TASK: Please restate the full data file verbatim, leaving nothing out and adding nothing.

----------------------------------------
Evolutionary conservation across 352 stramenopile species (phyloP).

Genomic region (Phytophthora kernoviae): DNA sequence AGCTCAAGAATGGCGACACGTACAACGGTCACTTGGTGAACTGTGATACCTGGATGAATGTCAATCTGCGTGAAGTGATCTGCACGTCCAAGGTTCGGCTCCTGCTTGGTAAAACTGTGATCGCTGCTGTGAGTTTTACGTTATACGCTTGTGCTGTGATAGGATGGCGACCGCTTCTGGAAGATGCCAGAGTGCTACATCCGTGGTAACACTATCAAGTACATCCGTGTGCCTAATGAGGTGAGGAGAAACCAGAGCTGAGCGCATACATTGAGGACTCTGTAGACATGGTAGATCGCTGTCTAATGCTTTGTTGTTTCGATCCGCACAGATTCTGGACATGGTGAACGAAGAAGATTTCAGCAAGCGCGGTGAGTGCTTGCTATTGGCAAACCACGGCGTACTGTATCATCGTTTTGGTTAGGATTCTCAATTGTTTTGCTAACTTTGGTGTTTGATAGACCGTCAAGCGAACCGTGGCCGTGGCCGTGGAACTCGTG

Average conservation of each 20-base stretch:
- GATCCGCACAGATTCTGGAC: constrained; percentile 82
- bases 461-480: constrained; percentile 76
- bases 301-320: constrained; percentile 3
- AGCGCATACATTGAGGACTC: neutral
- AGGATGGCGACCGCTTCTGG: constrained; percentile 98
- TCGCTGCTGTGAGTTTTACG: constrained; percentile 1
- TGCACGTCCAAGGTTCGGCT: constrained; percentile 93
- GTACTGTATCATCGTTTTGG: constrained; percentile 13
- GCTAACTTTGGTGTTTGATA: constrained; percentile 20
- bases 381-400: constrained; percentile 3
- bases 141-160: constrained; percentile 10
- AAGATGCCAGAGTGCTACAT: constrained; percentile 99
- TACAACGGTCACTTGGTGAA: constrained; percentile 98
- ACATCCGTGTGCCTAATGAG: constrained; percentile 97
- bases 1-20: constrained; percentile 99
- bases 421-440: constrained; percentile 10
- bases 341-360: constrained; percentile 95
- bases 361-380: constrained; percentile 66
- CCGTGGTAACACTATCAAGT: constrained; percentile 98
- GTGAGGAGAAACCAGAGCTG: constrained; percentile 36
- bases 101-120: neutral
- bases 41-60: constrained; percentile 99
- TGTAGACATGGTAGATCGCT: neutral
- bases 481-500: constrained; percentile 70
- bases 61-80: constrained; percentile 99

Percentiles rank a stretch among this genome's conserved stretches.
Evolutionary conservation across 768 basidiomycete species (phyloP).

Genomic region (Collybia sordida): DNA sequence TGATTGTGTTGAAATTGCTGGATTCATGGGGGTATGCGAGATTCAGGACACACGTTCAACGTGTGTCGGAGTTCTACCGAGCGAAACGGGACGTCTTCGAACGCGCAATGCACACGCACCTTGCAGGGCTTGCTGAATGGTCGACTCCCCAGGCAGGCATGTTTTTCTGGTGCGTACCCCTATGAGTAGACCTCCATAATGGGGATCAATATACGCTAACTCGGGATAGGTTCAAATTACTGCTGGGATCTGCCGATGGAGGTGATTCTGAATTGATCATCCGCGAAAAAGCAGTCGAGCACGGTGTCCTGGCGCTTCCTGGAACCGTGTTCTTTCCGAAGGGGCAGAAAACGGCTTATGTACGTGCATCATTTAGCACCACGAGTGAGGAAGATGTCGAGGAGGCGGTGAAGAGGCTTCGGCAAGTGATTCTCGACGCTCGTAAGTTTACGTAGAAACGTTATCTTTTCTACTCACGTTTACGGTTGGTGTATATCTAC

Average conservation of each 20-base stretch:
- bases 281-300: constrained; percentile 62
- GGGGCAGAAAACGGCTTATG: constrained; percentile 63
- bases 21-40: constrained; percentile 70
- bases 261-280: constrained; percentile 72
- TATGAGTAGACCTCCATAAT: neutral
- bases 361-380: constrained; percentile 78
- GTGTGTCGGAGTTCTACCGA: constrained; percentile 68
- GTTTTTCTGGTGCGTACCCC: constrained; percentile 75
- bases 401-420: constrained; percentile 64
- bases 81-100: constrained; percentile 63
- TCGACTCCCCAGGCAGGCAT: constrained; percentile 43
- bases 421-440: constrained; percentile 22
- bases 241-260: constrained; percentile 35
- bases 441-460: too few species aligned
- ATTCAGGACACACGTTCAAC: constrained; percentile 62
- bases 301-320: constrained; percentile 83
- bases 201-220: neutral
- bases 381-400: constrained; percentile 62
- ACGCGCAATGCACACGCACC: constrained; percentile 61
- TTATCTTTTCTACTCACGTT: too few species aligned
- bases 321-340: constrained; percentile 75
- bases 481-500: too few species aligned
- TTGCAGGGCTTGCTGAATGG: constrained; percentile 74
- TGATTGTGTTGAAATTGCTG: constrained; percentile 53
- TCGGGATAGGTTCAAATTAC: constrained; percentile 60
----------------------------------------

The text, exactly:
Evolutionary conservation across 352 stramenopile species (phyloP).

Genomic region (Phytophthora kernoviae): DNA sequence AGCTCAAGAATGGCGACACGTACAACGGTCACTTGGTGAACTGTGATACCTGGATGAATGTCAATCTGCGTGAAGTGATCTGCACGTCCAAGGTTCGGCTCCTGCTTGGTAAAACTGTGATCGCTGCTGTGAGTTTTACGTTATACGCTTGTGCTGTGATAGGATGGCGACCGCTTCTGGAAGATGCCAGAGTGCTACATCCGTGGTAACACTATCAAGTACATCCGTGTGCCTAATGAGGTGAGGAGAAACCAGAGCTGAGCGCATACATTGAGGACTCTGTAGACATGGTAGATCGCTGTCTAATGCTTTGTTGTTTCGATCCGCACAGATTCTGGACATGGTGAACGAAGAAGATTTCAGCAAGCGCGGTGAGTGCTTGCTATTGGCAAACCACGGCGTACTGTATCATCGTTTTGGTTAGGATTCTCAATTGTTTTGCTAACTTTGGTGTTTGATAGACCGTCAAGCGAACCGTGGCCGTGGCCGTGGAACTCGTG

Average conservation of each 20-base stretch:
- GATCCGCACAGATTCTGGAC: constrained; percentile 82
- bases 461-480: constrained; percentile 76
- bases 301-320: constrained; percentile 3
- AGCGCATACATTGAGGACTC: neutral
- AGGATGGCGACCGCTTCTGG: constrained; percentile 98
- TCGCTGCTGTGAGTTTTACG: constrained; percentile 1
- TGCACGTCCAAGGTTCGGCT: constrained; percentile 93
- GTACTGTATCATCGTTTTGG: constrained; percentile 13
- GCTAACTTTGGTGTTTGATA: constrained; percentile 20
- bases 381-400: constrained; percentile 3
- bases 141-160: constrained; percentile 10
- AAGATGCCAGAGTGCTACAT: constrained; percentile 99
- TACAACGGTCACTTGGTGAA: constrained; percentile 98
- ACATCCGTGTGCCTAATGAG: constrained; percentile 97
- bases 1-20: constrained; percentile 99
- bases 421-440: constrained; percentile 10
- bases 341-360: constrained; percentile 95
- bases 361-380: constrained; percentile 66
- CCGTGGTAACACTATCAAGT: constrained; percentile 98
- GTGAGGAGAAACCAGAGCTG: constrained; percentile 36
- bases 101-120: neutral
- bases 41-60: constrained; percentile 99
- TGTAGACATGGTAGATCGCT: neutral
- bases 481-500: constrained; percentile 70
- bases 61-80: constrained; percentile 99

Percentiles rank a stretch among this genome's conserved stretches.
Evolutionary conservation across 768 basidiomycete species (phyloP).

Genomic region (Collybia sordida): DNA sequence TGATTGTGTTGAAATTGCTGGATTCATGGGGGTATGCGAGATTCAGGACACACGTTCAACGTGTGTCGGAGTTCTACCGAGCGAAACGGGACGTCTTCGAACGCGCAATGCACACGCACCTTGCAGGGCTTGCTGAATGGTCGACTCCCCAGGCAGGCATGTTTTTCTGGTGCGTACCCCTATGAGTAGACCTCCATAATGGGGATCAATATACGCTAACTCGGGATAGGTTCAAATTACTGCTGGGATCTGCCGATGGAGGTGATTCTGAATTGATCATCCGCGAAAAAGCAGTCGAGCACGGTGTCCTGGCGCTTCCTGGAACCGTGTTCTTTCCGAAGGGGCAGAAAACGGCTTATGTACGTGCATCATTTAGCACCACGAGTGAGGAAGATGTCGAGGAGGCGGTGAAGAGGCTTCGGCAAGTGATTCTCGACGCTCGTAAGTTTACGTAGAAACGTTATCTTTTCTACTCACGTTTACGGTTGGTGTATATCTAC

Average conservation of each 20-base stretch:
- bases 281-300: constrained; percentile 62
- GGGGCAGAAAACGGCTTATG: constrained; percentile 63
- bases 21-40: constrained; percentile 70
- bases 261-280: constrained; percentile 72
- TATGAGTAGACCTCCATAAT: neutral
- bases 361-380: constrained; percentile 78
- GTGTGTCGGAGTTCTACCGA: constrained; percentile 68
- GTTTTTCTGGTGCGTACCCC: constrained; percentile 75
- bases 401-420: constrained; percentile 64
- bases 81-100: constrained; percentile 63
- TCGACTCCCCAGGCAGGCAT: constrained; percentile 43
- bases 421-440: constrained; percentile 22
- bases 241-260: constrained; percentile 35
- bases 441-460: too few species aligned
- ATTCAGGACACACGTTCAAC: constrained; percentile 62
- bases 301-320: constrained; percentile 83
- bases 201-220: neutral
- bases 381-400: constrained; percentile 62
- ACGCGCAATGCACACGCACC: constrained; percentile 61
- TTATCTTTTCTACTCACGTT: too few species aligned
- bases 321-340: constrained; percentile 75
- bases 481-500: too few species aligned
- TTGCAGGGCTTGCTGAATGG: constrained; percentile 74
- TGATTGTGTTGAAATTGCTG: constrained; percentile 53
- TCGGGATAGGTTCAAATTAC: constrained; percentile 60